Character and changeable armors baked in one mesh, how to do it?


I need help regarding creating characters and armor in a cartoon-like, low poly style similar to Albion.
I’m learning blender, there are many things I don’t understand and can’t do yet. After a few days of searching I found a film, in which one of the creators explains some aspects.
I also found a thread, in which one user explains: "You will need character’s main skeletal mesh and separate skeletal meshes ( all have to be rigged ) for torso, pants, shoulderarmor etc. and attach each one of them to different a skeleton slot.
You could start up with character dressed in only underpants, then add every clothing element with use of script / blueprint. "

Can someone please explain how to achieve this? Is it supposed to be on separate layers or saved as a totally different models? Does baking concerns textures and model? I would love to be able to learn and to move on :slight_smile:

Thanks for every bit of information,


About Joining Meshes
You can select two objects (eg: body + face) and hit “Join” command (typically Ctrl+J) and then you will have one Object with one Mesh but it will consist of two parts. It means that now conceptually in your mind you have two pieces but they are within the same Mesh.

What you can do with meshes most importantly is not to join vertices\faces but keep them apart so you can distinguish them better. Avoid doing destructive editing in them because you might loose important UV texture or material information (unless it is really important to do it – but it will result into manually fixing any problems). Say for example you select a vertex of a body piece, you hit Ctrl+L and now you have entire piece selected, then you can move it around a little bit better. Keep joining pieces of the model together and moving them into position until the entire model is constructed.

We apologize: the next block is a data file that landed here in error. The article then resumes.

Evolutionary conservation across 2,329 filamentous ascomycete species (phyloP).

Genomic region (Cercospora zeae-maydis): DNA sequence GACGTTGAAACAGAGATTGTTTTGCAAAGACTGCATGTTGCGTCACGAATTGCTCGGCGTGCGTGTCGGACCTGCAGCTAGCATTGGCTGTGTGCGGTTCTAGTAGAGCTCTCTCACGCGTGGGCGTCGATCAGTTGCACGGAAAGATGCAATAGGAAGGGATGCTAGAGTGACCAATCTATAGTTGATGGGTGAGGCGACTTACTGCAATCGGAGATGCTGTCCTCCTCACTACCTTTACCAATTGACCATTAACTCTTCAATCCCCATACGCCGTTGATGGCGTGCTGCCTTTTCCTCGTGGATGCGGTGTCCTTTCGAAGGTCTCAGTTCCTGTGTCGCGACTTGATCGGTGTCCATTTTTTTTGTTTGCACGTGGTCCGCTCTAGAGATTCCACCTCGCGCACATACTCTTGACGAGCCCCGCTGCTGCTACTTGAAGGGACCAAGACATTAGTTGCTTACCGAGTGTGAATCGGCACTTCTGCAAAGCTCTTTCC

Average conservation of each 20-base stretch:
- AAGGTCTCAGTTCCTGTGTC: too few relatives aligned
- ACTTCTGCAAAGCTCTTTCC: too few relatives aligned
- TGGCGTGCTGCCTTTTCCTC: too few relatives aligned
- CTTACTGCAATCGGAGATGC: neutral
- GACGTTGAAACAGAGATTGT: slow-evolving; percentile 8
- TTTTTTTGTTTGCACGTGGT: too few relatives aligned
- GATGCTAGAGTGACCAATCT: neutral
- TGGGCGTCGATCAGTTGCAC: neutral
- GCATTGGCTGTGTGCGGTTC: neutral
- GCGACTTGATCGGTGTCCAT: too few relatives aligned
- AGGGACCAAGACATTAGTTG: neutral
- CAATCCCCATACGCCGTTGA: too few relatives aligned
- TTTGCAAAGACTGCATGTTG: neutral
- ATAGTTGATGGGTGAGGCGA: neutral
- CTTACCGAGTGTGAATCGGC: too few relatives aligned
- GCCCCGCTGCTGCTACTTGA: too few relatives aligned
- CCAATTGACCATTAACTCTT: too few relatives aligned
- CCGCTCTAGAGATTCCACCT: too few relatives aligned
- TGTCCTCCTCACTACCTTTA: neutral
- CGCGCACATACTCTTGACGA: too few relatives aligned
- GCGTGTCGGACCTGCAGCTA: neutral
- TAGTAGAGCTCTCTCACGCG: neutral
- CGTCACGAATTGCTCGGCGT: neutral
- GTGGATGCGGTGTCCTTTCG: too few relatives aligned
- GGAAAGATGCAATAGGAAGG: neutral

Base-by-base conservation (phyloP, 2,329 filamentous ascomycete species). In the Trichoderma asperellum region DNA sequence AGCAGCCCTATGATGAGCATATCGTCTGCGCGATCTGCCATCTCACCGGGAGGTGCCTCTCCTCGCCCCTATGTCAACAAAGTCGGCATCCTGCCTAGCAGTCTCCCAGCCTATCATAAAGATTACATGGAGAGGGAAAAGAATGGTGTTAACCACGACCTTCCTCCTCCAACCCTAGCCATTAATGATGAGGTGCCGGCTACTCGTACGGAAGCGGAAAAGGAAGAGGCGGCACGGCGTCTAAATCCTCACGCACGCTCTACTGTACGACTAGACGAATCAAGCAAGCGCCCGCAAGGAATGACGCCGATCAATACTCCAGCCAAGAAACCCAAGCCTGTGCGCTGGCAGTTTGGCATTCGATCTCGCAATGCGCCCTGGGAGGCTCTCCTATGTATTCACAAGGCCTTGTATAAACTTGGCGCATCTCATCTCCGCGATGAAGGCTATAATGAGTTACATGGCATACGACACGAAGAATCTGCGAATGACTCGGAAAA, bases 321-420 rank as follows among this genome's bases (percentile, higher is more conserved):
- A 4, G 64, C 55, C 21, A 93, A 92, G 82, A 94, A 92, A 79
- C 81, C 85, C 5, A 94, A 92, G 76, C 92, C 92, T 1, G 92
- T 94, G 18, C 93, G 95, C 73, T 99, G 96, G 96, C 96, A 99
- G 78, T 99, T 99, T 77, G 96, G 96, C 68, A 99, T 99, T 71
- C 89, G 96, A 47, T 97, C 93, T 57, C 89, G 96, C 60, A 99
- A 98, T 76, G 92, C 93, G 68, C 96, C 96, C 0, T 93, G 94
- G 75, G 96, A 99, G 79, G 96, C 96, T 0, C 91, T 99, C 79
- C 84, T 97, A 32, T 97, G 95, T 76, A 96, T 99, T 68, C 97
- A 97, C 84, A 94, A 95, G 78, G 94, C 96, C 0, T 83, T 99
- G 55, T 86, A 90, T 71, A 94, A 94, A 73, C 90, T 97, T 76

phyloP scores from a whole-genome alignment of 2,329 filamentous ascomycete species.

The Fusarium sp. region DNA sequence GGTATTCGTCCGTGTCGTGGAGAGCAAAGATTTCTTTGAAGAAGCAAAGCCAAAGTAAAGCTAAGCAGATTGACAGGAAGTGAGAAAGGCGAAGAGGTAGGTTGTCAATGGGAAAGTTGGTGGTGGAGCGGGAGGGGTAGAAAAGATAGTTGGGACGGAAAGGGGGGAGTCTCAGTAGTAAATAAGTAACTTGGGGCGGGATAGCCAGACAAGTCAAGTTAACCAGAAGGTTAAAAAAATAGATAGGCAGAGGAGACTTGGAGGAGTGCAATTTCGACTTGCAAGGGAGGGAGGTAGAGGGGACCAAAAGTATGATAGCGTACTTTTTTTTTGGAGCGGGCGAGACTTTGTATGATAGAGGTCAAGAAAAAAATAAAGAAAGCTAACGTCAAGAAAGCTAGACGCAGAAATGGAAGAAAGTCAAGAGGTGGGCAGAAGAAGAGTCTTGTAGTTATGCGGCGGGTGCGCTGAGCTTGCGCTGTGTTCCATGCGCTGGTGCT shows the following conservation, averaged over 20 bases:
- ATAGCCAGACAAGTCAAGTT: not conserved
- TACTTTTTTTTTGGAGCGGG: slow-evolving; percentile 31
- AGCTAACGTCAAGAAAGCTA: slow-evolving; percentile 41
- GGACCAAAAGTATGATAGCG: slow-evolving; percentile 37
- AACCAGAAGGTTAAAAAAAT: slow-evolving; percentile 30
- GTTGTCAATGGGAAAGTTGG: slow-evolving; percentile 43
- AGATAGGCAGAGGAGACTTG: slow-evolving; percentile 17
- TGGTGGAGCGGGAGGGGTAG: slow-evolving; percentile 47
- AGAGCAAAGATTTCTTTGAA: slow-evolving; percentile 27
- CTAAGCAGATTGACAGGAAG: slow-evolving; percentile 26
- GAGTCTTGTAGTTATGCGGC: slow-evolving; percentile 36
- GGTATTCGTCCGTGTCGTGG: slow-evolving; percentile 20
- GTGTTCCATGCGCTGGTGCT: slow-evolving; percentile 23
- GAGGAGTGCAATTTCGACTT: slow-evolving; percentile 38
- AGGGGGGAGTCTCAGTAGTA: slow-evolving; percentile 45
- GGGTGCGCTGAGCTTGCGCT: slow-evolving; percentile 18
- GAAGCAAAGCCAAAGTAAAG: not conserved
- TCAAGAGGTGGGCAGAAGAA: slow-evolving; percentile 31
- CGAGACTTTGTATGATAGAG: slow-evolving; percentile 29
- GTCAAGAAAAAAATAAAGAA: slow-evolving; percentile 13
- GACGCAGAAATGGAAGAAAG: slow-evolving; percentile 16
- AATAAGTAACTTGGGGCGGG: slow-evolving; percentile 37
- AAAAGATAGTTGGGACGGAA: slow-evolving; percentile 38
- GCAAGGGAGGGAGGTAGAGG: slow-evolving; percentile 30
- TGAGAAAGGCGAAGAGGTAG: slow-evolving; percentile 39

About The Materials
Some times various pieces might share a common material, however other times each piece might have it’s own unique material. However if you join two pieces together (eg: you will join the face to that red uniform - the red uniform becomes the master object) you might notice that one piece might loose it’s material (eg the face gets the material of the uniform). To get it back right, just go to the master object (uniform), open a new material slot, and pick the correct material of the face.

Say for example you can get ideas how to work with these (unfortunately Blender 2.7 – but you might be able to follow it in terms of thinking – techniques are exactly the same):

In a new .blend file, import these pieces and do that exercise, to try to join everything into one object. :slight_smile: You might try it 4-5 times from scratch to get it right, but do not worry if you do mistakes, is only about practice.

P.S. I am not mentioning the rigging now not to confuse you, but later on once you are OK with the model you can post an update here and move the process.

Thank you very much for all of the info!

I was thinking of using one material and a color palette for example, like I did with this base:

I’m going to practise what you have written and update.

If you plan to use only one material it means that you will have to either go for one texture with all of the pieces in it or have one material with multiple UVmaps and multiple textures.

One texture is really good for efficiency and mostly better in game engines, because optimized resources are much better. However the downside is that you can’t have variety in your textures, such as changing only the eye color results into changing the entire texture.

Another way is that you might be able to have only one material, but this material will use multiple UV Maps. So that way you can keep all textures separate but all connect to the same material, you can have modularity (eg: change whatever texture you want without affecting anythin else), also not compromise in any way the resolution of each UVmap (trying to fit everything into one texture requires always difficult decisions).

If you like multiple UVs, I remember having answered this one here:

Another way which is much more technically advanced is to use the new feature UDIM. I have not clue about this one, haven’t tried this yet, but think of it as just a more advanced version of the previous technique.

Now I know a lot more. I’m going to research some more and learn about what you showed me.

I’m so very grateful for every piece of advice you gave me!

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